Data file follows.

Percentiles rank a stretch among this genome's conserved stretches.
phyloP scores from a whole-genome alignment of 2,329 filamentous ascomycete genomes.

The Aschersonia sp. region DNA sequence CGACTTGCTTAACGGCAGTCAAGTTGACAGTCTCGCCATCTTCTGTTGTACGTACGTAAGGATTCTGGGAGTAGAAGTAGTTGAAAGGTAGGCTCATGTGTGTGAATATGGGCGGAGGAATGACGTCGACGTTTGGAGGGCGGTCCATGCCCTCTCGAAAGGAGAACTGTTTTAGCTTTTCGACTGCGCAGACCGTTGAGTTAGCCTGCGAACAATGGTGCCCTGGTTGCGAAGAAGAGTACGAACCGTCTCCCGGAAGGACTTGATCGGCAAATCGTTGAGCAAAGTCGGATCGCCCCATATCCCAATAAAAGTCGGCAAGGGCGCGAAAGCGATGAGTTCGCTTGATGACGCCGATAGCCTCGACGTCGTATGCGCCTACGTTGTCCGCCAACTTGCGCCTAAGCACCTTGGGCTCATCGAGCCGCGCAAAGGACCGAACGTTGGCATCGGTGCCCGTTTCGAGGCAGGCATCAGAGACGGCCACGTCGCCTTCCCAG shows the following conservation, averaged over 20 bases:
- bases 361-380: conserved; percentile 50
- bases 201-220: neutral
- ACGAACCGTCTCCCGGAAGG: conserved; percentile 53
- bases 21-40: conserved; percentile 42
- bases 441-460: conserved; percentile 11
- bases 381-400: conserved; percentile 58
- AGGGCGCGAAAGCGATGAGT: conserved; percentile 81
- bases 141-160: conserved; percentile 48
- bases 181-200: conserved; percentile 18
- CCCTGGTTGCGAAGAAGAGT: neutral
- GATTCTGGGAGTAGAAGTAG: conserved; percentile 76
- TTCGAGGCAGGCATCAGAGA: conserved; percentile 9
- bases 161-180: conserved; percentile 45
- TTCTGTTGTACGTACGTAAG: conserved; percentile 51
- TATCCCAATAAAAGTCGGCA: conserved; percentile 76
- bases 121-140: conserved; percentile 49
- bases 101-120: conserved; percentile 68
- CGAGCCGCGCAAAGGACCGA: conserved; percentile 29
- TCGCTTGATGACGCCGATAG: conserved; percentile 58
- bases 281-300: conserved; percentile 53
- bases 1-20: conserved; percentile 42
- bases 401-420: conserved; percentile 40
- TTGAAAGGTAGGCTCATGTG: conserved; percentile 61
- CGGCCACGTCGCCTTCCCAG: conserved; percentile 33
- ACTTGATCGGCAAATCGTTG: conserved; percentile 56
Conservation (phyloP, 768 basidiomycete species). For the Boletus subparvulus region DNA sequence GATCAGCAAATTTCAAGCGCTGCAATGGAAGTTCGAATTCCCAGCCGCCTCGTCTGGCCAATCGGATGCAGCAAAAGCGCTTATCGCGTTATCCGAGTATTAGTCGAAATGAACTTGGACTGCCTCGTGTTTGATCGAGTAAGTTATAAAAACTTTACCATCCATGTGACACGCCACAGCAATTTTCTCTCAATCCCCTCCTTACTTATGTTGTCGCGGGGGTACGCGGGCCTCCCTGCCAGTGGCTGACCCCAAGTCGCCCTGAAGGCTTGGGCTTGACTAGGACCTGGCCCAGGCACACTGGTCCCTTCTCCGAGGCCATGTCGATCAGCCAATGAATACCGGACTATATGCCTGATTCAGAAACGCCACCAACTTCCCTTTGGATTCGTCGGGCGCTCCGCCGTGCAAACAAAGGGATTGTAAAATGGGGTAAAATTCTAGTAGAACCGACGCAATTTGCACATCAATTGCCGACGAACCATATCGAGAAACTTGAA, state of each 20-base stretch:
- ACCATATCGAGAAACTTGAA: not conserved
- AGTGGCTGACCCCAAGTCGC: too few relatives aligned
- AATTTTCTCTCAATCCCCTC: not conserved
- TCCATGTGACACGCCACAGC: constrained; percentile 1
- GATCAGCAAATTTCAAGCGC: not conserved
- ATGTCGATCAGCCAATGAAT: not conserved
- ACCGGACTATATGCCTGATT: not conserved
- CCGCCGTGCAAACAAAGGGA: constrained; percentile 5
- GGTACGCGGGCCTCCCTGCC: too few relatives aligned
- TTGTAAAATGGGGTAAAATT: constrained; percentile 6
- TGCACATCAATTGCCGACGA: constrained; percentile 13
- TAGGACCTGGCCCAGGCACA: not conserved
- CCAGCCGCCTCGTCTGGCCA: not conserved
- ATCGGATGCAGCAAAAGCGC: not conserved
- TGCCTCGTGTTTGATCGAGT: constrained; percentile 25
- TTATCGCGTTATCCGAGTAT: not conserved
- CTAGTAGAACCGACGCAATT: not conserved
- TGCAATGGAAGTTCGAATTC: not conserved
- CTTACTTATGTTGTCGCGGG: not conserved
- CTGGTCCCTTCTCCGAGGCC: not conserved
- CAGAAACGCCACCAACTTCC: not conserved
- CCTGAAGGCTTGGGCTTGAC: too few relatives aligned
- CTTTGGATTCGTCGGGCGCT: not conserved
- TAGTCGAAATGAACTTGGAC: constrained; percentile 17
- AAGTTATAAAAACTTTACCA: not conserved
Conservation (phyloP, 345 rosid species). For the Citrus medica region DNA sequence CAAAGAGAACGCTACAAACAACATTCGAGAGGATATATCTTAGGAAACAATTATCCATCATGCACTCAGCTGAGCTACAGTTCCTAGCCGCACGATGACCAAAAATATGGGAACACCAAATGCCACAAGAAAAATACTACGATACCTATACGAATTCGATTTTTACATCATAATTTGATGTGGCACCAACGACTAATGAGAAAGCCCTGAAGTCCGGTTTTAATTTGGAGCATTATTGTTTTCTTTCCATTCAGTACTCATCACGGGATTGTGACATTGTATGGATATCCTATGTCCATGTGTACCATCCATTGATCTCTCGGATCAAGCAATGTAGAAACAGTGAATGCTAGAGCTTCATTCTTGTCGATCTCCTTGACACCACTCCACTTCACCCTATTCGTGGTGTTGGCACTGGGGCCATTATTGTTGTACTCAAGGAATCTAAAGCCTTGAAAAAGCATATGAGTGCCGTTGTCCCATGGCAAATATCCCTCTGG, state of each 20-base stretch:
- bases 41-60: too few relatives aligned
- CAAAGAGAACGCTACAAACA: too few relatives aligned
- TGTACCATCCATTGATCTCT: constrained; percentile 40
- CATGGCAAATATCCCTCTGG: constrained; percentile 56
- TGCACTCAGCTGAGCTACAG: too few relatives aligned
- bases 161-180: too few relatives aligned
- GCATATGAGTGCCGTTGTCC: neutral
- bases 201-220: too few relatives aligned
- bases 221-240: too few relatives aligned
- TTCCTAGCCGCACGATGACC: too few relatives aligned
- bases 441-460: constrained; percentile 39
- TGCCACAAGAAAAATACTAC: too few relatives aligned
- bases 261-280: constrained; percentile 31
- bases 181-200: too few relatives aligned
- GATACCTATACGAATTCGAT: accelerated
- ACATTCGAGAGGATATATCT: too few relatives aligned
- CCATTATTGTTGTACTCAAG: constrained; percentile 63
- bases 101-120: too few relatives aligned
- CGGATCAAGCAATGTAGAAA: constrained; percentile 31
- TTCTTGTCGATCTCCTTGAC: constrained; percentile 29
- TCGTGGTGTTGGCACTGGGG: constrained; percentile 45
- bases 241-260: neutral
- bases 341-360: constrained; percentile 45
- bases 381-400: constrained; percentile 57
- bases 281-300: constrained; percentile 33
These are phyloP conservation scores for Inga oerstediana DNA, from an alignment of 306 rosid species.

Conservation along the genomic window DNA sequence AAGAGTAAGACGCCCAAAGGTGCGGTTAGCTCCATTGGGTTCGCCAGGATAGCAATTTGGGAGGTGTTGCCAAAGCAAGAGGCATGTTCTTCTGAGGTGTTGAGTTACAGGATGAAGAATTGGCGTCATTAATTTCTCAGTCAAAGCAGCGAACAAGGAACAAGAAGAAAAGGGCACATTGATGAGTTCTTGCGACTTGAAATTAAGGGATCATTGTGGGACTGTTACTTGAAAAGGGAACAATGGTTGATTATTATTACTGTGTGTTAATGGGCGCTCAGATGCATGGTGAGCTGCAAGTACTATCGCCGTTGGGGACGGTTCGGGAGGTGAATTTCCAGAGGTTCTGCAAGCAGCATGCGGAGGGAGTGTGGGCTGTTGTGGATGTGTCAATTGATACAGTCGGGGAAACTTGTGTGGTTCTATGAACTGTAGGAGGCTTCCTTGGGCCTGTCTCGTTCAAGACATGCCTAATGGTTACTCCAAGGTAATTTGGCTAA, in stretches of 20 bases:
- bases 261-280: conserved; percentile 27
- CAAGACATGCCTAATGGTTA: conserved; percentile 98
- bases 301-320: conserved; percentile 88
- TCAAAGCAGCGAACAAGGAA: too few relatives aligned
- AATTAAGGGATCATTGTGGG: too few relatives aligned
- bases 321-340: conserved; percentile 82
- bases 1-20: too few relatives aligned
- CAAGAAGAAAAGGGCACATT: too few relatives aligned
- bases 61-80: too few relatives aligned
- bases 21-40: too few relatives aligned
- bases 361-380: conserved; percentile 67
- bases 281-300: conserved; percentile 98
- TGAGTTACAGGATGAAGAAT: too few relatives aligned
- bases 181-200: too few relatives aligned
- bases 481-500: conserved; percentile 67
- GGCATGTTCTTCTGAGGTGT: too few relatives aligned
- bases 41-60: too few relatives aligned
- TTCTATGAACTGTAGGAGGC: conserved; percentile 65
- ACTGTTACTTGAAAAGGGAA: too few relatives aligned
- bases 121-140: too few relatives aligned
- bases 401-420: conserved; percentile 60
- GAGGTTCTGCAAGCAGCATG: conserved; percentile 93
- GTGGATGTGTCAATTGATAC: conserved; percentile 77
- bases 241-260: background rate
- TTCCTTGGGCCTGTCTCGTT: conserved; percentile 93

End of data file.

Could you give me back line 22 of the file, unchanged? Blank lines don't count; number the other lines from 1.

- TCGCTTGATGACGCCGATAG: conserved; percentile 58